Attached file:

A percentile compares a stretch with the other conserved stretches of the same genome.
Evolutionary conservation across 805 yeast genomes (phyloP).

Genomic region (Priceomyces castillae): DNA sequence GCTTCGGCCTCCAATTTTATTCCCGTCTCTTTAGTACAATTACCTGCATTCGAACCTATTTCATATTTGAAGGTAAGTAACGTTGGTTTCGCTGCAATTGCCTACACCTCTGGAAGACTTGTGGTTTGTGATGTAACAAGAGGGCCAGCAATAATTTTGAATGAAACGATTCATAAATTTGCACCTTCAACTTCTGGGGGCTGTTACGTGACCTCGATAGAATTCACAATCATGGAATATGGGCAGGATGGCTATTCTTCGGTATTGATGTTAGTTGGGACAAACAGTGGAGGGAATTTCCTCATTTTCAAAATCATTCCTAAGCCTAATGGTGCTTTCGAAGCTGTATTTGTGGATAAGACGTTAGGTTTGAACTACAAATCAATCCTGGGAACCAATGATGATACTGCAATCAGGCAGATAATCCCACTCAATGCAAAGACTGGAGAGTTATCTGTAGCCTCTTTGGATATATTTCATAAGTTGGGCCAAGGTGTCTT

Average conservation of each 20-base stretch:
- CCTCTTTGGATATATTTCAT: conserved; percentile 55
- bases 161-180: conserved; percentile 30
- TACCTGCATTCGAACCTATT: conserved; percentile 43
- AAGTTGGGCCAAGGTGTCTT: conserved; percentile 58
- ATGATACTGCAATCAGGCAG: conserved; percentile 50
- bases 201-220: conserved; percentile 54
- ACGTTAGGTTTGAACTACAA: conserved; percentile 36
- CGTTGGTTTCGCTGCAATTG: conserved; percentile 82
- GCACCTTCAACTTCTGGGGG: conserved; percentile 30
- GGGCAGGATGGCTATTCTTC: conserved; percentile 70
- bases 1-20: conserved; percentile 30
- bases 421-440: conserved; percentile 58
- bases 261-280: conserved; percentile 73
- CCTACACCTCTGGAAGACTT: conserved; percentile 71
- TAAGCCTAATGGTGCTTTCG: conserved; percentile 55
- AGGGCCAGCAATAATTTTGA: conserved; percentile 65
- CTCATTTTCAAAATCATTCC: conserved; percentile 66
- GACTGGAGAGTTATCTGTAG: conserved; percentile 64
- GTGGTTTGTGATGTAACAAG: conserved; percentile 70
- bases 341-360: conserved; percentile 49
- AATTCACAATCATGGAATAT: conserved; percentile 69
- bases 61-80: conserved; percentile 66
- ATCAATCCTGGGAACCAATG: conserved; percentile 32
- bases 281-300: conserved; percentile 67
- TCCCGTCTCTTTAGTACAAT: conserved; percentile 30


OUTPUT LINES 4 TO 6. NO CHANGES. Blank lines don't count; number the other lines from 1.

Average conservation of each 20-base stretch:
- CCTCTTTGGATATATTTCAT: conserved; percentile 55
- bases 161-180: conserved; percentile 30